Ask any travel buyer about RFPs and they’ll probably shudder and change the subject. For many, the tendering of travel management contracts, or the Request for Proposal (RFP) process, is time-consuming, cumbersome and usually unsatisfactory.
Two-hundred-page documents ask a myriad of questions from average length of employee service to environmental credentials. Buyers spent weeks constructing them, TMCs spend weeks responding and them as do the same buyers, analyzing, shortlisting and scoring before finally selecting a winner.
It’s like negotiating an international peace treaty, and equally stressful for both sides. So, if there’s got to be an RFP, there must be ways to sooth the pain. And there are.
Too often the RFP process is a cut & paste exercise using association templates intended to create a ‘one-size-fits-all’ approach. Trouble is, real life isn’t like that. Essentially, those long questionnaires make it harder for TMCs to demonstrate what makes them stand out.
Issuing the RFP should not be the first interaction you have with prospective suppliers. By doing your homework, and getting prospective suppliers involved in the process earlier you can cut down what they must write – and you must read.
Capability, Culture and Commercials
The Association of Corporates Travel Executives’ (ACTE) 3Cs campaign champions the balancing of Capability, Culture and Commercials as the way to choose the right TMC. We’re going to assume for now that you’re already and RFP veteran and you understand the services a TMC provides.
You’ve explained your company’s mission and how travel and expense management impact it. You’ve clearly defined what is happening in your travel program and how the organization is doing compared to key benchmarks.
Context is everything. In any successful RFP the buyer understands what is needed and tools to meet those needs. Inviting 20 TMCs to pitch is fine in theory, but they need to be pre-qualified to avoid engaging agencies that can’t offer them, have the required scale or expertise.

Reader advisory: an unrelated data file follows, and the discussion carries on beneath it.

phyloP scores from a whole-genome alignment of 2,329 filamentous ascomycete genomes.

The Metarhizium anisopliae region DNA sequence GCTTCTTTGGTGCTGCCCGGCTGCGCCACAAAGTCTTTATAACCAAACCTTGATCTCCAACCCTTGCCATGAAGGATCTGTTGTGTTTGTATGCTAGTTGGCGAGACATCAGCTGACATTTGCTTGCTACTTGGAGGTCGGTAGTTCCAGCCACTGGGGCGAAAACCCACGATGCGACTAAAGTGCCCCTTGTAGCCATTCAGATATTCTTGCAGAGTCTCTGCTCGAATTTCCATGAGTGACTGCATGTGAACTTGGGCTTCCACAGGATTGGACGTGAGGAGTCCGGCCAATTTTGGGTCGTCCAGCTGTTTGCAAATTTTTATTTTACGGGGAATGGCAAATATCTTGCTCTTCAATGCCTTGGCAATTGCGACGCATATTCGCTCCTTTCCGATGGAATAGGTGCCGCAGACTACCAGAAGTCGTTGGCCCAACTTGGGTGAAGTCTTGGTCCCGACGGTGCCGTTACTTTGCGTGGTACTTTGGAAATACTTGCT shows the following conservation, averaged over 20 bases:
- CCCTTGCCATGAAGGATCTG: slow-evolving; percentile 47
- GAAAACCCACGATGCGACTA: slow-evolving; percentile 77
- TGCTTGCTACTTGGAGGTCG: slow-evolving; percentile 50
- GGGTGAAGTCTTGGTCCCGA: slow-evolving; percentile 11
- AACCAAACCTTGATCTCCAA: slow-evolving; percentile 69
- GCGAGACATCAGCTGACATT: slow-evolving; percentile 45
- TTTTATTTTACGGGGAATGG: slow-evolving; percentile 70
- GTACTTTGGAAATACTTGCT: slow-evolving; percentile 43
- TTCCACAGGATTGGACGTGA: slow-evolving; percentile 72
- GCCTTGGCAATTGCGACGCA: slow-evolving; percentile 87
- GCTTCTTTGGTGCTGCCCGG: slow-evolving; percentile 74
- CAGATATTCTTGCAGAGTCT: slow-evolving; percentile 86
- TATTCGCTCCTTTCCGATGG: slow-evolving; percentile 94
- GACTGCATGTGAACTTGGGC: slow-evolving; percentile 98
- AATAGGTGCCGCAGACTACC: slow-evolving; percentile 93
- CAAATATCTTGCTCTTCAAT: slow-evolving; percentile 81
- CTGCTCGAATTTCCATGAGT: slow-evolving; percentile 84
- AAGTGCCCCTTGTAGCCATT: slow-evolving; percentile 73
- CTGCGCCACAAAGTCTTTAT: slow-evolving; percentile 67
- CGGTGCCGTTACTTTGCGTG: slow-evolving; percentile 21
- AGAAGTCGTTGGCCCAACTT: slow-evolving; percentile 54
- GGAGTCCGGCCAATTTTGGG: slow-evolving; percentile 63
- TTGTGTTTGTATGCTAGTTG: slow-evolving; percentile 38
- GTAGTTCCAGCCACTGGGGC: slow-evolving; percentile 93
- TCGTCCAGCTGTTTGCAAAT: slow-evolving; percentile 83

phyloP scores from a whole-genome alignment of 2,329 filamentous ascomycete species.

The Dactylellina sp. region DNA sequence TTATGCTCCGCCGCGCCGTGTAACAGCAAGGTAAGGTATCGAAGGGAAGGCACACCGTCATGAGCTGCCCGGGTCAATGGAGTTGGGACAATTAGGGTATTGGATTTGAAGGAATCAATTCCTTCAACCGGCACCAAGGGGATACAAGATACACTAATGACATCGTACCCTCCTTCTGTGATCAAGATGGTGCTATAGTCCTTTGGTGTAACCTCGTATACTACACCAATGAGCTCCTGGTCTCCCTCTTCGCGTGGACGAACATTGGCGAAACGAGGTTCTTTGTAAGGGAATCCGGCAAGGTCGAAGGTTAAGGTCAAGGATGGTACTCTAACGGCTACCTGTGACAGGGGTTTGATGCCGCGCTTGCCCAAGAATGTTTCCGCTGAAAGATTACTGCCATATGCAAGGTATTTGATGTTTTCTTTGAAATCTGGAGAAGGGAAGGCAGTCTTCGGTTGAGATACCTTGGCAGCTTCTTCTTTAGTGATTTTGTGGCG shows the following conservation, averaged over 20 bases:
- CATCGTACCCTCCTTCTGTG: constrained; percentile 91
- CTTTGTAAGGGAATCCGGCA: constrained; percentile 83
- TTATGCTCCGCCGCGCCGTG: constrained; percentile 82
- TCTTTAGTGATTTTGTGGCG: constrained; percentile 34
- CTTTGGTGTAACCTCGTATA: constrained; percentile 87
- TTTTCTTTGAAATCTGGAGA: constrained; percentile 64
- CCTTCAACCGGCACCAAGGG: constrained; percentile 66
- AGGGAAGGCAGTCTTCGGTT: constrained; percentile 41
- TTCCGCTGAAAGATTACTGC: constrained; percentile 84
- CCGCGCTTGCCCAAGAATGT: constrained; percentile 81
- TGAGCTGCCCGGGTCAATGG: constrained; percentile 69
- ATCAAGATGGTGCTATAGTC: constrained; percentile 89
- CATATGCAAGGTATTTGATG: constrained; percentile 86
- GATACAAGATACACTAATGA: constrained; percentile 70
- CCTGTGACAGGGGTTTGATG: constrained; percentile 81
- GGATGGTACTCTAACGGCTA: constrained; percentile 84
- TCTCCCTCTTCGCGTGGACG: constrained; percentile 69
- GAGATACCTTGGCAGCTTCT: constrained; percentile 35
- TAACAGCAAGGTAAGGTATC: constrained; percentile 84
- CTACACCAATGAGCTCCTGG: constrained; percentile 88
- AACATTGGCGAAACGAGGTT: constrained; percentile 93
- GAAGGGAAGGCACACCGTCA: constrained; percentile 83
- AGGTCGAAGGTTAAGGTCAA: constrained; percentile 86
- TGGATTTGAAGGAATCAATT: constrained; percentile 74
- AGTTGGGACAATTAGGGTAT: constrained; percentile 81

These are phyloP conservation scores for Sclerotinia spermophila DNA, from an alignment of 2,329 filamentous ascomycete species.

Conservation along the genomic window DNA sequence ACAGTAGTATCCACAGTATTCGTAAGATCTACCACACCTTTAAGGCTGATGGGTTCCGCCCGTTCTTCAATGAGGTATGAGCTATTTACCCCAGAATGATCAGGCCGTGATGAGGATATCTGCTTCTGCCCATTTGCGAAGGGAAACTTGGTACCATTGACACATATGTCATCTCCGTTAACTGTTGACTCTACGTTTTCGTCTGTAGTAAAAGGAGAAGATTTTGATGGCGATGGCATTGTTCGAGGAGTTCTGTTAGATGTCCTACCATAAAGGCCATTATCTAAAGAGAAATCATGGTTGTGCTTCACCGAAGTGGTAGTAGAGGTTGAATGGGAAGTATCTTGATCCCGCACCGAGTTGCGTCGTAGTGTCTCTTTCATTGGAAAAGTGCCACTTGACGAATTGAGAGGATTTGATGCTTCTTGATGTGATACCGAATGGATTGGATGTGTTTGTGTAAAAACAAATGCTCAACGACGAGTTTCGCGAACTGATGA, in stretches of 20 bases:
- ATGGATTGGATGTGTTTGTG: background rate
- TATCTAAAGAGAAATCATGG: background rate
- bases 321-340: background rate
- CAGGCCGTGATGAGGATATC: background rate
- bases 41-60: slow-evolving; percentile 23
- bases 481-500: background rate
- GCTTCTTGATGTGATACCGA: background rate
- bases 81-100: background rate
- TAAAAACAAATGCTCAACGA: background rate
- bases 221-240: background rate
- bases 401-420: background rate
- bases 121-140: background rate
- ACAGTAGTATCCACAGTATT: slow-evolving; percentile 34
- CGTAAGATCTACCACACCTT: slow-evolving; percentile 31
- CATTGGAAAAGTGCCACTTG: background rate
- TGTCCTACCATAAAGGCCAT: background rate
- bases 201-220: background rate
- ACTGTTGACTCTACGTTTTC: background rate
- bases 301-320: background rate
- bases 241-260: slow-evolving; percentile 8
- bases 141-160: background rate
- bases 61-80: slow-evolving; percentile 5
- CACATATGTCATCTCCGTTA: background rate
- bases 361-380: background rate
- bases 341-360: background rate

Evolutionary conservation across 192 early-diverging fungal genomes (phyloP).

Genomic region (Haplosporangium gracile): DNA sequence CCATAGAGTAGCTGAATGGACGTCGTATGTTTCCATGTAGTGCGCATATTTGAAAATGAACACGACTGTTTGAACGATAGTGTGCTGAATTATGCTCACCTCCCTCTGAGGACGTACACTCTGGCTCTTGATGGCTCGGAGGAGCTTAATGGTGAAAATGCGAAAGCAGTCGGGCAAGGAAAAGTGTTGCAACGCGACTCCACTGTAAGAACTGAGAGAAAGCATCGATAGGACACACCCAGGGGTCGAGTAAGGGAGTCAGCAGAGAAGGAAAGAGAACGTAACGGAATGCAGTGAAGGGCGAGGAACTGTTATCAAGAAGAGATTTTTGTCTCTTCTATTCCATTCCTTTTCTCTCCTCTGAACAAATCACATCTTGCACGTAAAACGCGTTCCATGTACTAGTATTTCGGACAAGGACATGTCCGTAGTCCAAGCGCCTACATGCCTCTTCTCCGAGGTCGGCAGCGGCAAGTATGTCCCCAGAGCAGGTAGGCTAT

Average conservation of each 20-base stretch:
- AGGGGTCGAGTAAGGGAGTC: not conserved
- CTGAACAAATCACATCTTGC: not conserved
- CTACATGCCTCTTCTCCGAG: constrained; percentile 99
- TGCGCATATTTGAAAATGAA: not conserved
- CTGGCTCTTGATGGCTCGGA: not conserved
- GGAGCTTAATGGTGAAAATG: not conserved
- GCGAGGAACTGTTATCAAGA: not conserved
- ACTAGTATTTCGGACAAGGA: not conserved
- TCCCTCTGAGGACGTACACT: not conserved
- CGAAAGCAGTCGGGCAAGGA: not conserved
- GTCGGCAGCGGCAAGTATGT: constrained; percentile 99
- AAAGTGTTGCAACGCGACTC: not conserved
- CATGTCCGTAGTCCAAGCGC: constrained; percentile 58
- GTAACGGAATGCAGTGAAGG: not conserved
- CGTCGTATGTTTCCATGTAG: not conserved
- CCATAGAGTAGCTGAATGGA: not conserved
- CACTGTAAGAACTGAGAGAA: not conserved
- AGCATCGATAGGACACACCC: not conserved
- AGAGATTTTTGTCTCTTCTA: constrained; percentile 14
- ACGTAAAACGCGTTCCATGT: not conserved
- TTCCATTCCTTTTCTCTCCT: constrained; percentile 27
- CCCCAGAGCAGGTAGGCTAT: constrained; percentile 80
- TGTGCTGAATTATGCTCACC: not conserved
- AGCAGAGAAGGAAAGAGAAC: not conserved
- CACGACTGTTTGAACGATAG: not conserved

Define the goals of your RFP and make sure those goals provide enough reason for inviting bids. Ask your travelers to define what they’d like to see improved in the program and how those changes might impact the organization. Find out if multiple stakeholder groups are encountering the same problems.
If there’s nothing wrong – why go out to bid? By taking a close look at your relationship with the incumbent TMC, you may find that an RFP is not the answer, that any problems can be fixed, and the relationship continued.
If you – or the organization – still decides that an RFP is necessary, the process can start. Begin conversations early by sitting down with pitching TMCs to discuss what your goals, whether your voice be heard, who their other clients are and whether you will be competing with them for resources.
A lot of buyers overlook culture in favour of price instead of trying to find the right partner, so workshop sessions will help reveal which companies’ values match your own. As much as you need to understand the provider, they need to understand you, your business and its market – especially if they do not already have a relationship with you.
More savings, better service, improved productivity and control are the usual goals from an RFP, although the importance attached to each will vary. Weight your goals, bearing in mind any on-going budget reduction programs; how program performance is benchmarked; the impact of specific service issues on costs, how you are using data and how unmanaged spend is controlled. When that is done, make sure everyone understands your selection criteria.
Plenty of RFPs do not allow enough time or allocate enough resources to secure optimum responses. Some do not allow time for the essential Q&A session with pitching TMCs or for their responses to be evaluated properly. Giving a tight deadline for responses and then extending that deadline doesn’t create the impression of an organization TMCs want to work with, whilst impractical deadlines may stop you getting a full or clear picture of how your business would be handled.
If you can’t dedicate the appropriate time or resource, consider outsourcing the RFP’s creation, meetings, research and review processes to an outside consultant.
Above all, make sure the RFP won’t bankrupt your suppliers. If your TMC can’t make some money from managing your account, they’re not going to be able to invest in their people or systems, so they won’t be the right TMC for you for very long. Two-hundred-page questionnaires are hardly the way to start what will hopefully be a wonderful relationship.
That’s why, when all is said and done, RFPs should be the end of the sales process, not the beginning.